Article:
7 April 2020

A number of employment law changes came in to force on 6 April 2020. Due to the coronavirus, they have not had the same attention as they normally do.  A summary of the main points is as follows:

Increases to National Minimum/ Living Wage and Statutory Payments


Payment April 2019 April 2020
National Living Wage for workers aged 25 and over[1] £8.21 per hour £8.72 per hour
National Minimum Wage for workers aged between 21 and 24 £7.70 per hour £8.20 per hour
National Minimum Wage for workers aged between 18 and 20 £6.15 per hour £6.45 per hour
National Minimum Wage for workers aged 16 or 17 £4.35 per hour £4.55 per hour
National Minimum Wage for apprentices £3.90 per hour £4.15 per hour
Statutory maternity, paternity, adoption and shared parental pay £148.68 per week £151.20 per week
Statutory sick pay £94.25 per week £95.85 per week
Weekly pay for statutory redundancy £525 per week £538 per week


Holiday Pay

The holiday pay reference period for workers without normal working hours has increased from 12 weeks to 52 weeks.

Employers will need to adjust how holiday pay is calculated for workers with irregular hours, i.e. those in seasonal or atypical roles including those in zero hours contracts.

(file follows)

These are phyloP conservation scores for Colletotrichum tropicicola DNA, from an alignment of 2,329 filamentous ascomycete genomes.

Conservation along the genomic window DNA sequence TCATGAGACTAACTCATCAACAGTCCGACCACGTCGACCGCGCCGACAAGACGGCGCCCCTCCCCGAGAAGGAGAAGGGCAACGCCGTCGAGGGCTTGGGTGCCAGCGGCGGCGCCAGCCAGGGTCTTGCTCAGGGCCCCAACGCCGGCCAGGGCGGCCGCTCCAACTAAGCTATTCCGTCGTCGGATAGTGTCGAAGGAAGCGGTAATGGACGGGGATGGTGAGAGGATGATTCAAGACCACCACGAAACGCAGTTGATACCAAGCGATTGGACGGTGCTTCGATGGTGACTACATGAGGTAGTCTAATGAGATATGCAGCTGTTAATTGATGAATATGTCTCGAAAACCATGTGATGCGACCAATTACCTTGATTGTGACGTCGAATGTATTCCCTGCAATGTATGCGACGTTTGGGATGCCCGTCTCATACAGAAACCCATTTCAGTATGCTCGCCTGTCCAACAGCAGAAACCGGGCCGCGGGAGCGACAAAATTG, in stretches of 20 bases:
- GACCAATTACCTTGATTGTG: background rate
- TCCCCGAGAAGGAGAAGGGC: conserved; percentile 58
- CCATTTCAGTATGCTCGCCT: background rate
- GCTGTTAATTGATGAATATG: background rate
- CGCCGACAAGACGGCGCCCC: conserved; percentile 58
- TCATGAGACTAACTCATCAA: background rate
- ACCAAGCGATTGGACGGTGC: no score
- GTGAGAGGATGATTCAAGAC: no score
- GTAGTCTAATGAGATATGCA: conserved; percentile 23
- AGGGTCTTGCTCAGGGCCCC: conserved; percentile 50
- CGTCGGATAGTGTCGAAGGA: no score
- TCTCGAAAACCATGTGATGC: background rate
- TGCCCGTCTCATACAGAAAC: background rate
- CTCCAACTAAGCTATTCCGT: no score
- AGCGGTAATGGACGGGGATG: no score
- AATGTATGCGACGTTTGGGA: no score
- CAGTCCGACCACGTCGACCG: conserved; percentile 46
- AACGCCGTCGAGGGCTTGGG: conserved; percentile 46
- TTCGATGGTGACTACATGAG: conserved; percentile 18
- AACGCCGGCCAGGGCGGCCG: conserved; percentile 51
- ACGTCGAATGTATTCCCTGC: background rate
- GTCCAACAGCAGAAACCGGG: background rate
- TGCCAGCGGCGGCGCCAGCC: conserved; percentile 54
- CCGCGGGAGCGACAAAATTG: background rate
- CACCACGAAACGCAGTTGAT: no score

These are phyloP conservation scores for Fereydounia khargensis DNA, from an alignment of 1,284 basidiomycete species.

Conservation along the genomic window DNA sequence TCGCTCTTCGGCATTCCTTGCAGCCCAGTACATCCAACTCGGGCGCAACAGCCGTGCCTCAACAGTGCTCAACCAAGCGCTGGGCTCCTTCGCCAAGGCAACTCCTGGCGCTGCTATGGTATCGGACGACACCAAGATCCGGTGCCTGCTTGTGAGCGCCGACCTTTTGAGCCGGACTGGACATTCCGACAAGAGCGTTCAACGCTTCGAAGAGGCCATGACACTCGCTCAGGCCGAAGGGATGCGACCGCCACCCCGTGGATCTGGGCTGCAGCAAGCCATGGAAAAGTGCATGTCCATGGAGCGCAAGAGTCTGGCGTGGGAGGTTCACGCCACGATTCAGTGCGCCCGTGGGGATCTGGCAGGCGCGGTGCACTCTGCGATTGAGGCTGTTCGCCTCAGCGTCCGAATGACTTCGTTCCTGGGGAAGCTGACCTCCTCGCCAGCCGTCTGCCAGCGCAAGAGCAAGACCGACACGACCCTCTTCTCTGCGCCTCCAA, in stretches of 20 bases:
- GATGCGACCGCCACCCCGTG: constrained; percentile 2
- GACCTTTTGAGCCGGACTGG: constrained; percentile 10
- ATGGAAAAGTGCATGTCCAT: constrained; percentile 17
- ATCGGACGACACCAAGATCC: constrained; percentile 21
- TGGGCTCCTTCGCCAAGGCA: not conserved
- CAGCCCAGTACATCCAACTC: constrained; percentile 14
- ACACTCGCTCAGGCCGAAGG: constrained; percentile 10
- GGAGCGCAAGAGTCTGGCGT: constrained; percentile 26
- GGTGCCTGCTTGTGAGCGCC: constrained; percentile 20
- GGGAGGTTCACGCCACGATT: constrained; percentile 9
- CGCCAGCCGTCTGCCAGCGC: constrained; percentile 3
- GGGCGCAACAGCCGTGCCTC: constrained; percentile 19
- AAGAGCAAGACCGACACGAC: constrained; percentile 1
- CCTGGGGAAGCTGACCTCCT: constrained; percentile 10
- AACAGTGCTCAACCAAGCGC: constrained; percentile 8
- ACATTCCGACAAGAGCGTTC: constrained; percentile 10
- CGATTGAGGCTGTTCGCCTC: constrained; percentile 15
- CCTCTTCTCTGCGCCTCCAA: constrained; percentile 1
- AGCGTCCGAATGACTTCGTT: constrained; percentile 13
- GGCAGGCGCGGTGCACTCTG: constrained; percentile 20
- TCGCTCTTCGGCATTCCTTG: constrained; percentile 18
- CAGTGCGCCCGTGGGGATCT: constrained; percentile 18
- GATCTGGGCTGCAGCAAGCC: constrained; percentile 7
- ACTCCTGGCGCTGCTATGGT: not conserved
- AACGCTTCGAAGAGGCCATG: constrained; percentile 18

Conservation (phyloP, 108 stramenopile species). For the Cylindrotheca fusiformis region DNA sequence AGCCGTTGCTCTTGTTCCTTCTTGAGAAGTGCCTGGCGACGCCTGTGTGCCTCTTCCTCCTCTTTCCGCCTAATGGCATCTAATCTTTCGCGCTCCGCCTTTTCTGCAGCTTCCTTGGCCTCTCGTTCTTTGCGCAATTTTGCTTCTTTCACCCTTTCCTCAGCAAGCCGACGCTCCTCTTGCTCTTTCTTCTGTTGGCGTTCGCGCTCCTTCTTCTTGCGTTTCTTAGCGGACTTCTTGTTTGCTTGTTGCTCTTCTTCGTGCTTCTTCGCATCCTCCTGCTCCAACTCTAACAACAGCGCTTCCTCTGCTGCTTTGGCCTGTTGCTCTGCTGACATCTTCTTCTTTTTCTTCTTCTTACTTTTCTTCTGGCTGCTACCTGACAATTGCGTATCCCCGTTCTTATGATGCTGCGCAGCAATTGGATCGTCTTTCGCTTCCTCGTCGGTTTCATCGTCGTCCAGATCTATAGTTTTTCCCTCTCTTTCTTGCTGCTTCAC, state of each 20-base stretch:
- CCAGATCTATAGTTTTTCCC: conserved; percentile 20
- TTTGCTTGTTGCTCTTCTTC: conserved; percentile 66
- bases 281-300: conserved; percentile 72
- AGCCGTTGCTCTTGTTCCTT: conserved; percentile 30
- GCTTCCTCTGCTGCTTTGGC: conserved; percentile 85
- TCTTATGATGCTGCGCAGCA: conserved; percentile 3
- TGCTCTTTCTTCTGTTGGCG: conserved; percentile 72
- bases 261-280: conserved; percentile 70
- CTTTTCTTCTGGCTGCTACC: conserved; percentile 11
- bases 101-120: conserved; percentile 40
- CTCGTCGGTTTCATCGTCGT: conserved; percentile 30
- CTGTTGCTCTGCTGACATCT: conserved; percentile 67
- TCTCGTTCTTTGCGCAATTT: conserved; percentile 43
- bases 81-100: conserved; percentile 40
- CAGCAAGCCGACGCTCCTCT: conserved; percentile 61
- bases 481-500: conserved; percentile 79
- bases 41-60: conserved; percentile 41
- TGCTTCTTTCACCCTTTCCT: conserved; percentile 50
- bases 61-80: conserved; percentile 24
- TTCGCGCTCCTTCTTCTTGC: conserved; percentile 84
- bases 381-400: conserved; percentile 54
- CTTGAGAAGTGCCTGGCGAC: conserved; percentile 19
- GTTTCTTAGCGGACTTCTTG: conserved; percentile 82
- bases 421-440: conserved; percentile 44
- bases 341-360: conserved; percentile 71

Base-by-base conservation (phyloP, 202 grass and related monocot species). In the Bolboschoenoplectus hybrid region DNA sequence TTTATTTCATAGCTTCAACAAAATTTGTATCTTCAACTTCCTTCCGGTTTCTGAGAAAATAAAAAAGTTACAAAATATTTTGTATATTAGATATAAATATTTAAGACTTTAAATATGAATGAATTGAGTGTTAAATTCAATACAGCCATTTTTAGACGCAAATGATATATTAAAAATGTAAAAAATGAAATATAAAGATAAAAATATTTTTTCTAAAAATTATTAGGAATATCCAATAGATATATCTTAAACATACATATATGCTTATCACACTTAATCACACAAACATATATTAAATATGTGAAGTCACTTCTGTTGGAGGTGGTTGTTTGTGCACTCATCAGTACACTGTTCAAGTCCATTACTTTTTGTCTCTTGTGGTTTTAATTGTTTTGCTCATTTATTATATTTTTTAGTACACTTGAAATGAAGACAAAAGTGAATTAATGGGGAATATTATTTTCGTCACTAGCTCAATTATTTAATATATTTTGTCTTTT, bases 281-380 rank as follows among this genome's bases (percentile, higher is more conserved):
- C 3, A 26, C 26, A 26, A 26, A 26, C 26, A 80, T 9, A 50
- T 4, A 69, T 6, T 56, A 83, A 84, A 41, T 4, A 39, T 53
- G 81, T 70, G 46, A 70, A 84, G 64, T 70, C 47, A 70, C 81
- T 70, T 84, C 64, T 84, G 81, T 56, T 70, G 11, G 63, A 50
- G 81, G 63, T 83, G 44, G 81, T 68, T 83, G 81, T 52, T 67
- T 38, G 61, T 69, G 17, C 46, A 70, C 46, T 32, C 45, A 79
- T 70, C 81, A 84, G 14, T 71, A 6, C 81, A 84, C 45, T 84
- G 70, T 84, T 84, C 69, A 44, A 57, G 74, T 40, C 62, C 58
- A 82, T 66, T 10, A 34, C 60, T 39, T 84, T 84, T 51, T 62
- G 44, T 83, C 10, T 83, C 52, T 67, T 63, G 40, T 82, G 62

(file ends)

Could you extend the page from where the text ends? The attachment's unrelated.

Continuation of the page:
Holiday pay policies may also require adjusting if they refer to the holiday pay reference period of 12 weeks. 


Parental Bereavement Leave and Pay

All employed parents now have the right to two weeks’ leave if they lose a child under the age of 18 or suffer a stillbirth from 24 weeks of pregnancy. The leave may be taken in one block of two weeks or two blocks of one week within 56 weeks of the date of the child’s death. The ability to take the leave applies irrespective of how long an individual has been employed.

Those who have been employed for longer than six months will receive statutory parental bereavement pay which will be the lower of £151.20 or 90% of week earnings. Employers may choose to top this up in line with their compassionate leave policy. Those workers who have been employed for less than 26 weeks can take unpaid leave.

The leave may be taken in addition to other statutory periods of leave including maternity and paternity leave provided it is taken within 56 weeks from the death of the child.

Employers should review their organisation’s policies and procedures now to ensure that they include time off for bereaved parents. We would also recommend that line managers are given guidance on how to manage parental bereavement leave.


Changes to written statements of employment particulars

Three important changes to written statements have come into force:

a. all workers engaged on or after 6 April 2020 will be entitled to a written statement of terms and conditions;

b. employees and workers must be provided with their written statement on or before their first day of employment/ work, rather than the previous two month period commencing on date of engagement. This includes casual and zero hour workers; and

c. the following additional information must be included in the written statements: